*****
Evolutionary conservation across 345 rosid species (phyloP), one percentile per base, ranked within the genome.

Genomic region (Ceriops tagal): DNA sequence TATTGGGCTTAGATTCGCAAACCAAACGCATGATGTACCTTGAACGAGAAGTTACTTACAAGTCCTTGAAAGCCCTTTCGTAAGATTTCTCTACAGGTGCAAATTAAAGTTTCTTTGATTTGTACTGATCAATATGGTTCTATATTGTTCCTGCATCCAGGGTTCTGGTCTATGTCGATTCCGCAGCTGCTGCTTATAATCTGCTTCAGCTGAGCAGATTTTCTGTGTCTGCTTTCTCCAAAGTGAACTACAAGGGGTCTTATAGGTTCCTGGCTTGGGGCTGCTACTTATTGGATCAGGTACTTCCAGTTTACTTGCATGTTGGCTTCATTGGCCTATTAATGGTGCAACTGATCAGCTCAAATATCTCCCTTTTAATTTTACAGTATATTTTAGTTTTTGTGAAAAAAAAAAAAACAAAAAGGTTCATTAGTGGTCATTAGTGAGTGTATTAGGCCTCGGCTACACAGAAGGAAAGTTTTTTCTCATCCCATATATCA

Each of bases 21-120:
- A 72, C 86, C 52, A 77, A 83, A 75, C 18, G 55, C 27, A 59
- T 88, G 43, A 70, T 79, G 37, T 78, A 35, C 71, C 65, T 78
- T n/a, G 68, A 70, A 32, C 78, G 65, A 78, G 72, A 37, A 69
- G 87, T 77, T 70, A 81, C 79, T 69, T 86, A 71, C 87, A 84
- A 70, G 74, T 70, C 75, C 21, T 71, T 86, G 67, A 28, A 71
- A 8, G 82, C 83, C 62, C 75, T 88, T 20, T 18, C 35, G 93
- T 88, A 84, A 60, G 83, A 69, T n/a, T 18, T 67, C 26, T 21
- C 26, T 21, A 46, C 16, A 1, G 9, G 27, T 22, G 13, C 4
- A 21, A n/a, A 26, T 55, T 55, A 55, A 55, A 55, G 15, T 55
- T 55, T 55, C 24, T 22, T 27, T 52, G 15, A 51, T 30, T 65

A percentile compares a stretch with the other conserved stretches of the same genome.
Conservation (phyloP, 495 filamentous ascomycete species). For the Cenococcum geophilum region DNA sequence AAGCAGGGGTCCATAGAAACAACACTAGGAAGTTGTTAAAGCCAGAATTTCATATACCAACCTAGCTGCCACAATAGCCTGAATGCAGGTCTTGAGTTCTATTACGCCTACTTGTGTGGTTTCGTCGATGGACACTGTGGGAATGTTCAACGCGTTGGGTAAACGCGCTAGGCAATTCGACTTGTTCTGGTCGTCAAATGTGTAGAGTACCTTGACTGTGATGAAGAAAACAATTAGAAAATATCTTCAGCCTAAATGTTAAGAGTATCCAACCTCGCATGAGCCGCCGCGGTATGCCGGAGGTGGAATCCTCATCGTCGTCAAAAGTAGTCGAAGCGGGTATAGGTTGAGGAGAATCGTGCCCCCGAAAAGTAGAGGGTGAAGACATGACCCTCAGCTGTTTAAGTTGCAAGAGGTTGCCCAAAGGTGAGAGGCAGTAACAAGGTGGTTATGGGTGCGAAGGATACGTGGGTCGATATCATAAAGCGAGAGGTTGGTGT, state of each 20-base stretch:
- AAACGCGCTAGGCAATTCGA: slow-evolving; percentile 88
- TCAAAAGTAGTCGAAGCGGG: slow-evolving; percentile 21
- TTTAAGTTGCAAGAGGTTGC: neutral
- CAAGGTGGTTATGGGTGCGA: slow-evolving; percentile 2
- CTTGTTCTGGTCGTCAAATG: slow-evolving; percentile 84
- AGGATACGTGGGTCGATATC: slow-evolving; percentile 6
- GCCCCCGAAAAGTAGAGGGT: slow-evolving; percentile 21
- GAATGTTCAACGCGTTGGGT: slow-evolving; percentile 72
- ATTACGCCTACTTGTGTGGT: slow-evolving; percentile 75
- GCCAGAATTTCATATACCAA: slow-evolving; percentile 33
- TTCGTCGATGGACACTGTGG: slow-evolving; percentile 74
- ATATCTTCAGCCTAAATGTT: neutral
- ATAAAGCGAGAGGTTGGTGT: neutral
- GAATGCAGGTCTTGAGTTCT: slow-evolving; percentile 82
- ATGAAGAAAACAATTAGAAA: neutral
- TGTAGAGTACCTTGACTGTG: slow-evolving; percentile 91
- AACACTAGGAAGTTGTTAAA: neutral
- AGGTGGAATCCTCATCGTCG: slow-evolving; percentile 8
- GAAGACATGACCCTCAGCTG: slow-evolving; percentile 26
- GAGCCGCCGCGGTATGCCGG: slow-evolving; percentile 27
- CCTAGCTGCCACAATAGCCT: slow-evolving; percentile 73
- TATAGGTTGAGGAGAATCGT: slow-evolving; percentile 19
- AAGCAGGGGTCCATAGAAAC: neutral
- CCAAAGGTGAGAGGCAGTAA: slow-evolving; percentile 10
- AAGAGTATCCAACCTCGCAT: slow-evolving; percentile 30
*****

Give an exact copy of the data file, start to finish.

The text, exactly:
Evolutionary conservation across 345 rosid species (phyloP), one percentile per base, ranked within the genome.

Genomic region (Ceriops tagal): DNA sequence TATTGGGCTTAGATTCGCAAACCAAACGCATGATGTACCTTGAACGAGAAGTTACTTACAAGTCCTTGAAAGCCCTTTCGTAAGATTTCTCTACAGGTGCAAATTAAAGTTTCTTTGATTTGTACTGATCAATATGGTTCTATATTGTTCCTGCATCCAGGGTTCTGGTCTATGTCGATTCCGCAGCTGCTGCTTATAATCTGCTTCAGCTGAGCAGATTTTCTGTGTCTGCTTTCTCCAAAGTGAACTACAAGGGGTCTTATAGGTTCCTGGCTTGGGGCTGCTACTTATTGGATCAGGTACTTCCAGTTTACTTGCATGTTGGCTTCATTGGCCTATTAATGGTGCAACTGATCAGCTCAAATATCTCCCTTTTAATTTTACAGTATATTTTAGTTTTTGTGAAAAAAAAAAAAACAAAAAGGTTCATTAGTGGTCATTAGTGAGTGTATTAGGCCTCGGCTACACAGAAGGAAAGTTTTTTCTCATCCCATATATCA

Each of bases 21-120:
- A 72, C 86, C 52, A 77, A 83, A 75, C 18, G 55, C 27, A 59
- T 88, G 43, A 70, T 79, G 37, T 78, A 35, C 71, C 65, T 78
- T n/a, G 68, A 70, A 32, C 78, G 65, A 78, G 72, A 37, A 69
- G 87, T 77, T 70, A 81, C 79, T 69, T 86, A 71, C 87, A 84
- A 70, G 74, T 70, C 75, C 21, T 71, T 86, G 67, A 28, A 71
- A 8, G 82, C 83, C 62, C 75, T 88, T 20, T 18, C 35, G 93
- T 88, A 84, A 60, G 83, A 69, T n/a, T 18, T 67, C 26, T 21
- C 26, T 21, A 46, C 16, A 1, G 9, G 27, T 22, G 13, C 4
- A 21, A n/a, A 26, T 55, T 55, A 55, A 55, A 55, G 15, T 55
- T 55, T 55, C 24, T 22, T 27, T 52, G 15, A 51, T 30, T 65

A percentile compares a stretch with the other conserved stretches of the same genome.
Conservation (phyloP, 495 filamentous ascomycete species). For the Cenococcum geophilum region DNA sequence AAGCAGGGGTCCATAGAAACAACACTAGGAAGTTGTTAAAGCCAGAATTTCATATACCAACCTAGCTGCCACAATAGCCTGAATGCAGGTCTTGAGTTCTATTACGCCTACTTGTGTGGTTTCGTCGATGGACACTGTGGGAATGTTCAACGCGTTGGGTAAACGCGCTAGGCAATTCGACTTGTTCTGGTCGTCAAATGTGTAGAGTACCTTGACTGTGATGAAGAAAACAATTAGAAAATATCTTCAGCCTAAATGTTAAGAGTATCCAACCTCGCATGAGCCGCCGCGGTATGCCGGAGGTGGAATCCTCATCGTCGTCAAAAGTAGTCGAAGCGGGTATAGGTTGAGGAGAATCGTGCCCCCGAAAAGTAGAGGGTGAAGACATGACCCTCAGCTGTTTAAGTTGCAAGAGGTTGCCCAAAGGTGAGAGGCAGTAACAAGGTGGTTATGGGTGCGAAGGATACGTGGGTCGATATCATAAAGCGAGAGGTTGGTGT, state of each 20-base stretch:
- AAACGCGCTAGGCAATTCGA: slow-evolving; percentile 88
- TCAAAAGTAGTCGAAGCGGG: slow-evolving; percentile 21
- TTTAAGTTGCAAGAGGTTGC: neutral
- CAAGGTGGTTATGGGTGCGA: slow-evolving; percentile 2
- CTTGTTCTGGTCGTCAAATG: slow-evolving; percentile 84
- AGGATACGTGGGTCGATATC: slow-evolving; percentile 6
- GCCCCCGAAAAGTAGAGGGT: slow-evolving; percentile 21
- GAATGTTCAACGCGTTGGGT: slow-evolving; percentile 72
- ATTACGCCTACTTGTGTGGT: slow-evolving; percentile 75
- GCCAGAATTTCATATACCAA: slow-evolving; percentile 33
- TTCGTCGATGGACACTGTGG: slow-evolving; percentile 74
- ATATCTTCAGCCTAAATGTT: neutral
- ATAAAGCGAGAGGTTGGTGT: neutral
- GAATGCAGGTCTTGAGTTCT: slow-evolving; percentile 82
- ATGAAGAAAACAATTAGAAA: neutral
- TGTAGAGTACCTTGACTGTG: slow-evolving; percentile 91
- AACACTAGGAAGTTGTTAAA: neutral
- AGGTGGAATCCTCATCGTCG: slow-evolving; percentile 8
- GAAGACATGACCCTCAGCTG: slow-evolving; percentile 26
- GAGCCGCCGCGGTATGCCGG: slow-evolving; percentile 27
- CCTAGCTGCCACAATAGCCT: slow-evolving; percentile 73
- TATAGGTTGAGGAGAATCGT: slow-evolving; percentile 19
- AAGCAGGGGTCCATAGAAAC: neutral
- CCAAAGGTGAGAGGCAGTAA: slow-evolving; percentile 10
- AAGAGTATCCAACCTCGCAT: slow-evolving; percentile 30